Craig Oldershaw, president of the firefighters union, said he was contacted late last week by a member of that state prosecutor’s office and spoke with him about an incident that took place in late September. He said the investigator indicated hearing that Oldershaw was “one of the ones that Leopold sent his driver to, to pick up a check.”

Oldershaw said he told the investigator that a member of the detail picked up a $4,000 check from the firefighters’ political action committee after an event during which union officials interviewed candidates. The union’s office manager and the PAC chairman were there, he said. Oldershaw’s claims were first reported by The (Annapolis) Capital newspaper.

“I thought it was a little unusual, and a little much, taking advantage of his county-paid detail to do that,” Oldershaw said. He said he had not recalled that happening previously.

The firefighters and other unions are negotiating their contracts, which expire in June, and Oldershaw was among public safety union leaders who angrily opposed Leopold’s successful move to alter the county’s binding arbitration process with the unions, giving the County Council final authority in labor disputes.

Oldershaw said he planned to send a copy of the campaign donation check to the prosecutor’s office as early as Wednesday. The Anne Arundel Fire PAC gave Leopold’s campaign a total of $5,250 last year, according to the state campaign finance reports.

Leopold said he does not specifically remember sending a member of his security detail to retrieve the check, but he said it is possible because of his condition as he recovered from surgery.

“If I had been physically able, I would have picked it up myself,” said Leopold. “I’ll call it buyer’s remorse. People who make campaign contributions [to] me can’t expect any outcome. They gave me this amount of money expecting a certain result, and they didn’t get it. Clearly, this is political retaliation for my efforts to free up the County Council to make final decisions on arbitration awards.”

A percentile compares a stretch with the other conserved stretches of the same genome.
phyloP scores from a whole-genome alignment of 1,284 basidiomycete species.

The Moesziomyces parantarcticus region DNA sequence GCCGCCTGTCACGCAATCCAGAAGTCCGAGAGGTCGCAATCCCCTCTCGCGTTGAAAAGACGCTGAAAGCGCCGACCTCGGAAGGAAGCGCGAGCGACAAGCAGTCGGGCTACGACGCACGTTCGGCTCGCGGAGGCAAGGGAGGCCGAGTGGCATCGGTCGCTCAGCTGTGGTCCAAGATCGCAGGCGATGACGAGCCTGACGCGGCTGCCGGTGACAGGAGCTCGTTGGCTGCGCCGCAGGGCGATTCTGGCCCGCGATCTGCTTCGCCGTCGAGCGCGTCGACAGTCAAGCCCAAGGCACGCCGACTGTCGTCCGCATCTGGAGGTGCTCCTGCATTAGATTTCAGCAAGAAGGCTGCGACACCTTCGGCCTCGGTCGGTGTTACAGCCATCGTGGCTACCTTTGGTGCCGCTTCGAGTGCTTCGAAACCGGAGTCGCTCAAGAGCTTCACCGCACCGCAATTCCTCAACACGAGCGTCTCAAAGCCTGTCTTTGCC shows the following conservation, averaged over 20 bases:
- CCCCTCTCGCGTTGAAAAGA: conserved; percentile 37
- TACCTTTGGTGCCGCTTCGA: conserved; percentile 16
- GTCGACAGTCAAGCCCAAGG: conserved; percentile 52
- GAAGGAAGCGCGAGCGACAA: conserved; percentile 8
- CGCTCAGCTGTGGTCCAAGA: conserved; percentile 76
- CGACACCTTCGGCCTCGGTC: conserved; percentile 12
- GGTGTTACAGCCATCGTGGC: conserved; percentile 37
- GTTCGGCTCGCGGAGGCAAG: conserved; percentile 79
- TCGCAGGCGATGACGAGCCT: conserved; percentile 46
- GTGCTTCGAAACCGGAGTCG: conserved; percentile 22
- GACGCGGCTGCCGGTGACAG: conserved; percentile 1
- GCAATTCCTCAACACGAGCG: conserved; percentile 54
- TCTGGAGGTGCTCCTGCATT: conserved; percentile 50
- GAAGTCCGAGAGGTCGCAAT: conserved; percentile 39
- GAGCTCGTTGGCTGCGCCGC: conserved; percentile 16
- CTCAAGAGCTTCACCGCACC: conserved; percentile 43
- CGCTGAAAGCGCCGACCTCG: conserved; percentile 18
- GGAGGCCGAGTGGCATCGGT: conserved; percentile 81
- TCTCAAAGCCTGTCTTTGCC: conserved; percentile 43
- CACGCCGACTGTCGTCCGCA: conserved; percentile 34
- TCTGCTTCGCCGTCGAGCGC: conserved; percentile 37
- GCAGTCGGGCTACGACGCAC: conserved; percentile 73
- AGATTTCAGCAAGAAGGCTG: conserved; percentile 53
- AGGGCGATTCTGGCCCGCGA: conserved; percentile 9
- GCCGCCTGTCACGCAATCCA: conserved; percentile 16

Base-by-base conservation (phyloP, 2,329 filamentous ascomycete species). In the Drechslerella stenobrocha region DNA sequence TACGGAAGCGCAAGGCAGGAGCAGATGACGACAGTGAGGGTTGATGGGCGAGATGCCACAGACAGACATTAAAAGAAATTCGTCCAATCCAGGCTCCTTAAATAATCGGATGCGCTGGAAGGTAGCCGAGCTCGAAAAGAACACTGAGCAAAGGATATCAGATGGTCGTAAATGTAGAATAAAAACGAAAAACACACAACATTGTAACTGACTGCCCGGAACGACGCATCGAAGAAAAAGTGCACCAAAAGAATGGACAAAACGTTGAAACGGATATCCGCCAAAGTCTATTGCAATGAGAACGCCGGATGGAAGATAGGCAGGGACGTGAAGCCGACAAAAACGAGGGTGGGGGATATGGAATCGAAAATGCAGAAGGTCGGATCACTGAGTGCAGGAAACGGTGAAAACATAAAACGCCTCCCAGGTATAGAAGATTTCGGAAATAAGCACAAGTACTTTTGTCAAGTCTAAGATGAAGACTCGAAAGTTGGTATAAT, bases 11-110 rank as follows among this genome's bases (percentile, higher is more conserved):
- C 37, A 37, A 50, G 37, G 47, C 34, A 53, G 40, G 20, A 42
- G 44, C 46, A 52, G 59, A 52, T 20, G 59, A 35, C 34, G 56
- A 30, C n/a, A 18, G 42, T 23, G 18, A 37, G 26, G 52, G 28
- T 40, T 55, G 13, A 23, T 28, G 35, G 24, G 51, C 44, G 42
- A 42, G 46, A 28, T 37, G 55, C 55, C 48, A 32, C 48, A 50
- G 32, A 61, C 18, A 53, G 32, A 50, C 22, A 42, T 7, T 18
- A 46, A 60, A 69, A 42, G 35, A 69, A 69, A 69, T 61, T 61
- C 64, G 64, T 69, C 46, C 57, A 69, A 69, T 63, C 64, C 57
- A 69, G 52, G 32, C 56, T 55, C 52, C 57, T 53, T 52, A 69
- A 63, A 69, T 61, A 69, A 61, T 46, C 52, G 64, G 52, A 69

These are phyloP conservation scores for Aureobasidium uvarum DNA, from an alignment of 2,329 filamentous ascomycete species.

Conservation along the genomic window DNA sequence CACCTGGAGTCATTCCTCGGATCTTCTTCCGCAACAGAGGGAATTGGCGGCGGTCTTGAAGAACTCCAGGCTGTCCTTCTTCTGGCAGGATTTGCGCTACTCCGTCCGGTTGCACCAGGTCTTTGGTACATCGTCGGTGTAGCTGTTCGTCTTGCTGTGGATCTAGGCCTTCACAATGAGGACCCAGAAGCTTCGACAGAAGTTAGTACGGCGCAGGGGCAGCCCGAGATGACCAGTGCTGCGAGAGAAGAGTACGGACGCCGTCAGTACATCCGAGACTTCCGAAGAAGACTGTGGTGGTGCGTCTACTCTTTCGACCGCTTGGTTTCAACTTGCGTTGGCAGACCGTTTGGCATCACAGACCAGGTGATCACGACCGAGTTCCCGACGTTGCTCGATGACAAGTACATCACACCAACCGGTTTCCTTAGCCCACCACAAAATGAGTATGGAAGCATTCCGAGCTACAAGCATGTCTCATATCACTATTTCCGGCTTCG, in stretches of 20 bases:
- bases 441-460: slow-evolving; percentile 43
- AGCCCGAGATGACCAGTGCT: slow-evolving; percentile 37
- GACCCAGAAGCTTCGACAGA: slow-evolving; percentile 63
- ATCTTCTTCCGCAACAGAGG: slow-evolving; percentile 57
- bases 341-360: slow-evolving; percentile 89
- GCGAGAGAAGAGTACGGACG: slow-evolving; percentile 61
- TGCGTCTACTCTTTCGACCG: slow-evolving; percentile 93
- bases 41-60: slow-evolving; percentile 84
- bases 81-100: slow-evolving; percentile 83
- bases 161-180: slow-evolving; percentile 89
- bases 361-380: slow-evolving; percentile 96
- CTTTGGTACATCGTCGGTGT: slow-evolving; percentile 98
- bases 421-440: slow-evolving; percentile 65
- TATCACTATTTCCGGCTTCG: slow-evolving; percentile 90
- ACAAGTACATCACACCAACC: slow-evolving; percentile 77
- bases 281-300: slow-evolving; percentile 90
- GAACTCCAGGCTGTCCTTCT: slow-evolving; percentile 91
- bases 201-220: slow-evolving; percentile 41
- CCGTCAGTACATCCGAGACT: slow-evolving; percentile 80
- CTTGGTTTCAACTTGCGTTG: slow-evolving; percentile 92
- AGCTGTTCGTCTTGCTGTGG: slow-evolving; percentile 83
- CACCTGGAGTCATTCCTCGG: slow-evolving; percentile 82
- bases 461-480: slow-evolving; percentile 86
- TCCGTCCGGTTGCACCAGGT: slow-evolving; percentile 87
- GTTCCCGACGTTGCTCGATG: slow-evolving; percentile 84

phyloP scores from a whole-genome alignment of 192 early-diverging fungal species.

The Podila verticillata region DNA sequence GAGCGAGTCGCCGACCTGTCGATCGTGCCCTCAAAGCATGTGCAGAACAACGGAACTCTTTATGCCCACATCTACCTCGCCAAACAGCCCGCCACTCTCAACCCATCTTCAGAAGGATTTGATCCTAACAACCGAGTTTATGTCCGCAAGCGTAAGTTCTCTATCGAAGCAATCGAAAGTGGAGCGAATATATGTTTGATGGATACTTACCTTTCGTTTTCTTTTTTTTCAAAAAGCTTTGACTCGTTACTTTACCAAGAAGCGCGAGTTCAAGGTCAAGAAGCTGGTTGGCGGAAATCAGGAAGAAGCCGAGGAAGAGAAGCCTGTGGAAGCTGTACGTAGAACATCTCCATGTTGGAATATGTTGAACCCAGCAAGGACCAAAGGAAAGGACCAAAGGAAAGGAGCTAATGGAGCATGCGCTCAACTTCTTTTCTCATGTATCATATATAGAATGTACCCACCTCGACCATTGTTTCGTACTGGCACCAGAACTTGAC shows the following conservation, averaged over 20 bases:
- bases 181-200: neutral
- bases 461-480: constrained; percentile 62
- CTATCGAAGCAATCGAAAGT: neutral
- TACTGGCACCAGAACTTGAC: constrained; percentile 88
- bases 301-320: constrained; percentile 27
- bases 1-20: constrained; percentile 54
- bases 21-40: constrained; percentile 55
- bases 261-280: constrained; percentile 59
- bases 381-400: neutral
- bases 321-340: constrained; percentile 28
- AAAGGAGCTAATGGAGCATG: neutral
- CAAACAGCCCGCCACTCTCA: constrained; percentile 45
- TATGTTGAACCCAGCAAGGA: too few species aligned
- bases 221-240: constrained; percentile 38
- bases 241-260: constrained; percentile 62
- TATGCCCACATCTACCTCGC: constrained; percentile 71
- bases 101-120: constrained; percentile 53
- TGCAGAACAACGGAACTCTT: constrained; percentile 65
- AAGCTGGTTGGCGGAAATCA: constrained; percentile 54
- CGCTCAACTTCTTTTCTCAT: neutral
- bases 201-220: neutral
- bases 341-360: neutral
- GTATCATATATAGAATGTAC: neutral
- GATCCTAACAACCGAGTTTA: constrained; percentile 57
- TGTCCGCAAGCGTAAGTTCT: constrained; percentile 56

Leopold added that while it “did not occur to me legally it was an issue, now having given it some thought, it was probably best for me to pick it up.”

Atkinson called Leopold’s claim of retaliation “ludicrous.”

County Councilman Daryl Jones, a Democrat, said while the allegations are “really peculiar,” he planned to reserve judgment until the conclusion of the investigation.

“I do think it would be inappropriate if he was using his security detail for his campaign,” said Jones.

The police detail has two full-time corporals, who worked overtime on the detail, as well as three other officers who worked overtime in part-time capacities for Leopold’s security.

The marked increase in the security detail’s overtime not only took place during the election year but during budgetary belt-tightening and agency cutbacks, including 12 furlough days for county employees. Last year, police officers got a 5 percent pay cut instead of furloughs to prevent a manpower shortage. That led to union complaints that unlike other county employees, law enforcement officers were paid less and worked the equivalent of furlough days.

Each of the two who worked full time on the security-driver detail earned about $96,000, including overtime, in 2009. That grew to more than $113,000 and $115,000 for each in 2010. All overtime for the entire security detail doubled last year, the data provided by the county show.

Leopold said the increase in overtime pay was the result of an “inordinate number of campaign events.” He said he has fewer officers in his detail than his predecessor and that the costs have dropped since the election and his recuperation.

“Now that I am physically able to drive myself, the overtime expenses have decreased dramatically,” said Leopold.

In recent years, it has become increasingly common for county executives, not only top elected city and state officials, to have routine protective details. Baltimore, Howard and Montgomery counties’ executives have them. Harford does not.

In Montgomery County, security for the county executive, done through a separate, non-police unit, cost less than $190,000 in the past two fiscal years, according to county officials. Both figures include overtime.

The security personnel spend half their time protecting Montgomery County Executive Isiah Leggett, and the rest on other security matters, Patrick Lacefield, a county spokesman, said in an e-mail. Security for the executive has been provided for nine years, predating Leggett in office, Lacefield said.